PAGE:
After the French Revolution, bishops in France began to hold off Confirmation and First Holy Communion until what they believed to be the ‘age of reason’ which was fourteen years old or more. The Vatican published a criticism of the practice in 1910 (Quam Singulari), arguing that it was wrong to prevent children from receiving Holy Communion beyond age seven. In response the bishops of France moved the reception of First Holy Communion back to age seven, but left Confirmation where they had originally thought best. This practice, of reversing the sacraments, so that First Holy Communion is given around age seven and Confirmation around age fourteen has since spread throughout the Western Church with the exception of some dioceses in Spain and Latin America.
What was that Language?
The dominant language that one will usually hear in a Melkite church in the United States is English, however one may hear Greek and Arabic as well. It really depends on the dominate language of the congregation.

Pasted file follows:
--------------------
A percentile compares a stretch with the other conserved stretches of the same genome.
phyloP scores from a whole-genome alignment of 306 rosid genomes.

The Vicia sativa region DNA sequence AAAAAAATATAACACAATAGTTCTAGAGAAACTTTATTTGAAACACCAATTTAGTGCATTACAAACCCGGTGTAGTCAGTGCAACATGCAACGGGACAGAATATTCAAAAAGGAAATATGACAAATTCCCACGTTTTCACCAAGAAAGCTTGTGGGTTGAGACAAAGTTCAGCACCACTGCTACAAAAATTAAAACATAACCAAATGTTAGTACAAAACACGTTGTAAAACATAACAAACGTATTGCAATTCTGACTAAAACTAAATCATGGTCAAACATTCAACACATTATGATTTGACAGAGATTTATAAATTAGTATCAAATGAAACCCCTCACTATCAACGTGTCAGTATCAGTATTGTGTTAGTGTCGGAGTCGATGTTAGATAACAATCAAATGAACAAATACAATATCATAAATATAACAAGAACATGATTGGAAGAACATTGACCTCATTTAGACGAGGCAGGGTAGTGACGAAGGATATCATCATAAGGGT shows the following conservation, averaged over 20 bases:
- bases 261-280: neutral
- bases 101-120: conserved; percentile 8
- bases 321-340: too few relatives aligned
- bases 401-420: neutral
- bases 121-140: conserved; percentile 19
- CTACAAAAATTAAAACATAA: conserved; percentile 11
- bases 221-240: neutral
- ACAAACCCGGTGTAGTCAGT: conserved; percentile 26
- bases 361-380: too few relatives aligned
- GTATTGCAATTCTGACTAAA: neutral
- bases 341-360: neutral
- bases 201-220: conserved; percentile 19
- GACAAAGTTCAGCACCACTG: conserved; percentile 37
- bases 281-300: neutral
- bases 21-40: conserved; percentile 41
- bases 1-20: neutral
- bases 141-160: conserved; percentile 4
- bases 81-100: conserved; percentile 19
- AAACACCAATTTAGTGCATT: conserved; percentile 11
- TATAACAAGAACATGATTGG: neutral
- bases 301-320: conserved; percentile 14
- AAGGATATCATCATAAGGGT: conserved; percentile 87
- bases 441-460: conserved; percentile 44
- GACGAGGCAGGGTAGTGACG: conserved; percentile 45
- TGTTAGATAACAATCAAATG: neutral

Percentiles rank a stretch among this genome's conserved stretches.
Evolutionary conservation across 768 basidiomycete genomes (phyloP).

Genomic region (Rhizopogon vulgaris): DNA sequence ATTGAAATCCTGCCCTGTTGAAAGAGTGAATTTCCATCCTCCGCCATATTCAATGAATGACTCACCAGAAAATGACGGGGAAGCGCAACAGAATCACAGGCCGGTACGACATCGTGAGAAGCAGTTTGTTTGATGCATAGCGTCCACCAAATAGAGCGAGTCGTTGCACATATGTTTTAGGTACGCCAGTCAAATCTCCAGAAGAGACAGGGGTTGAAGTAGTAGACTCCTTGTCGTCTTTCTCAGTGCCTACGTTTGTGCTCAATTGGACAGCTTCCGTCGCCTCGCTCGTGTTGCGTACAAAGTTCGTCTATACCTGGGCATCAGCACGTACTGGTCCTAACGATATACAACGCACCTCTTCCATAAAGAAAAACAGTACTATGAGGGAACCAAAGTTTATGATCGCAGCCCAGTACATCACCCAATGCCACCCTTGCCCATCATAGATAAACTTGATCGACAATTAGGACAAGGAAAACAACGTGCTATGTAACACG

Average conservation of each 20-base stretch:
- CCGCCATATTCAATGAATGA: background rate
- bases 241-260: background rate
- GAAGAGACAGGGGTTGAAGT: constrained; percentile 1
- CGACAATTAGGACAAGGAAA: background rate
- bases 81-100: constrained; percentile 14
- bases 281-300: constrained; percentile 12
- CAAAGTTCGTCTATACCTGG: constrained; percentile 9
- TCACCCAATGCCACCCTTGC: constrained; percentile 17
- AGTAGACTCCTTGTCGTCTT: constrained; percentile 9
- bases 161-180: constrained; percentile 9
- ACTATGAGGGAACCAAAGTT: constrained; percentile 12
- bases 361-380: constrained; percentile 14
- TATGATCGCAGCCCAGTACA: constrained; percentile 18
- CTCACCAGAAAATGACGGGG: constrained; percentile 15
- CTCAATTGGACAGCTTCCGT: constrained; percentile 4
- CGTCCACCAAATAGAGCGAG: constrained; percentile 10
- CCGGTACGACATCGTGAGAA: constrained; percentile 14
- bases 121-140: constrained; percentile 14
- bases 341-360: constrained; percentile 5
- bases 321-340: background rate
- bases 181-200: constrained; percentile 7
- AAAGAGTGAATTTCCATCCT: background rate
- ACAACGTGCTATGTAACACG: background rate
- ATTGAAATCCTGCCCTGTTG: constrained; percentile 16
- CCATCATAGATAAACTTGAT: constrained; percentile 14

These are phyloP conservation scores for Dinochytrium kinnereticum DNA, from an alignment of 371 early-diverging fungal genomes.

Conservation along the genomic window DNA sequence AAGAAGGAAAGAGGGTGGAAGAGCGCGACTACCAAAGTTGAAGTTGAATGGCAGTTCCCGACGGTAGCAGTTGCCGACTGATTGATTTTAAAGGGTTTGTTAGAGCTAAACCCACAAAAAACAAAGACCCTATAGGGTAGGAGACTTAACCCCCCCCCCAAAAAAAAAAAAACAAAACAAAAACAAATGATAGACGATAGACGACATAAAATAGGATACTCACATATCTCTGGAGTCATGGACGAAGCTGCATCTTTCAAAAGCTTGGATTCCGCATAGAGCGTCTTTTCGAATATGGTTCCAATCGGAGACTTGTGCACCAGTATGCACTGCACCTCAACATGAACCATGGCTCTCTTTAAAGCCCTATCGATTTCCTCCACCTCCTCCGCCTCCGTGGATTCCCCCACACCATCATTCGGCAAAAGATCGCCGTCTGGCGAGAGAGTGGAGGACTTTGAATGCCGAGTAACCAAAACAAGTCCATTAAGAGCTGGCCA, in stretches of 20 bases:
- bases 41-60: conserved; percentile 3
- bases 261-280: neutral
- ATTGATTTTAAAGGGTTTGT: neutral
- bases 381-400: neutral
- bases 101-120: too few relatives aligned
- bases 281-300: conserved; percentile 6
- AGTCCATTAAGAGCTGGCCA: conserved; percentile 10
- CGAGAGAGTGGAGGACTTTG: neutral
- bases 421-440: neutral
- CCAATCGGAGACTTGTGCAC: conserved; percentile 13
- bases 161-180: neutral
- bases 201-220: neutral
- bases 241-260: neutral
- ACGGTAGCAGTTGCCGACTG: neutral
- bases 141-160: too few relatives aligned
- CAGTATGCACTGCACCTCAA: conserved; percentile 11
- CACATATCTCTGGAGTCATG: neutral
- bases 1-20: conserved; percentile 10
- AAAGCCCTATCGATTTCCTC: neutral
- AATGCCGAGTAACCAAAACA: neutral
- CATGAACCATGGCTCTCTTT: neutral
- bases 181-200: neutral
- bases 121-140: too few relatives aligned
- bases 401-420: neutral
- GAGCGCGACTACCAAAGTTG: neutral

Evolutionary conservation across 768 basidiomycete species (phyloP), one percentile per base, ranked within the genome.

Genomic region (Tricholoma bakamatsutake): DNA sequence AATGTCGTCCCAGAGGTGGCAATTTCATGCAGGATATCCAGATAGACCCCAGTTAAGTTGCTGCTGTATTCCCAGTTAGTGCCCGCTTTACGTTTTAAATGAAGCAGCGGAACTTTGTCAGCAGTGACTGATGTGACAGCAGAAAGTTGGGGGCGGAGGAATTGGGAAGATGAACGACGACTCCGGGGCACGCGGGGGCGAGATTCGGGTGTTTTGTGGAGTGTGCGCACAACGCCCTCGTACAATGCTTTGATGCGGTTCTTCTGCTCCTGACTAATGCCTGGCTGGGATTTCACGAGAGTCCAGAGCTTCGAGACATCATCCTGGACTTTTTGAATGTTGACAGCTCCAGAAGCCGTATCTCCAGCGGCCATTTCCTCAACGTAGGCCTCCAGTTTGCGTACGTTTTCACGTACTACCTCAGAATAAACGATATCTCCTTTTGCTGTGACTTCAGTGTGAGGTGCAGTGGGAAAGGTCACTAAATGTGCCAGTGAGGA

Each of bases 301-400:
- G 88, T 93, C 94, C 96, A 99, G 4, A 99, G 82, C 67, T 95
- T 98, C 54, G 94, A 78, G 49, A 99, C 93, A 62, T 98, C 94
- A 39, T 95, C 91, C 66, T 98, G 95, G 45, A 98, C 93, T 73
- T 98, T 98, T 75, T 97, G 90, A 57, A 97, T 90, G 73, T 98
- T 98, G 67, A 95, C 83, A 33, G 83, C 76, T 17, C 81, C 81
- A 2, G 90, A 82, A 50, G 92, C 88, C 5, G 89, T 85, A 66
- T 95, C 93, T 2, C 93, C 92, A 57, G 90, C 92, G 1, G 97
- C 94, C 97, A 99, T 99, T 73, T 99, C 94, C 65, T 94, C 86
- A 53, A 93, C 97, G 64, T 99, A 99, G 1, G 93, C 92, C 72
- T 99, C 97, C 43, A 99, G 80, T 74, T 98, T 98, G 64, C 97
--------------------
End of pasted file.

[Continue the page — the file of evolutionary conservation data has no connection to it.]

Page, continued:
In the early Church the liturgy, being the prayers of the people, was always in the language of the people praying. Thus, where the people spoke Aramaic, the liturgy was in Aramaic. Where the people spoke Greek, the liturgy was in Greek. Where the people spoke Latin, the liturgy was in Latin, etc.
Concerning the Antiochian Patriarchate in particular, the earliest liturgical language was Aramaic. Because of the history of the region, Aramaic was gradually replaced by Greek, which in turn was gradually replaced by Arabic. When the Melkite Church came to the Americas, it immediately began to translate its liturgical services into Spanish and English, but one usually still hears even in these congregations some of the older languages such as Greek or Arabic, especially on major feasts. Monterey, Salinas, Prunedale, Gilroy, Morgan Hill, Milpitas, Fremont, Mountain View, Sunnyvale, Santa Clara, Campbell, Los Gatos, Saratoga, Santa Cruz, Eastern Catholic Church, Eastern Orthodox Church, Byzantine Church, Greek Catholic Church, Melkite Church, St. Elias San Jose St. Elias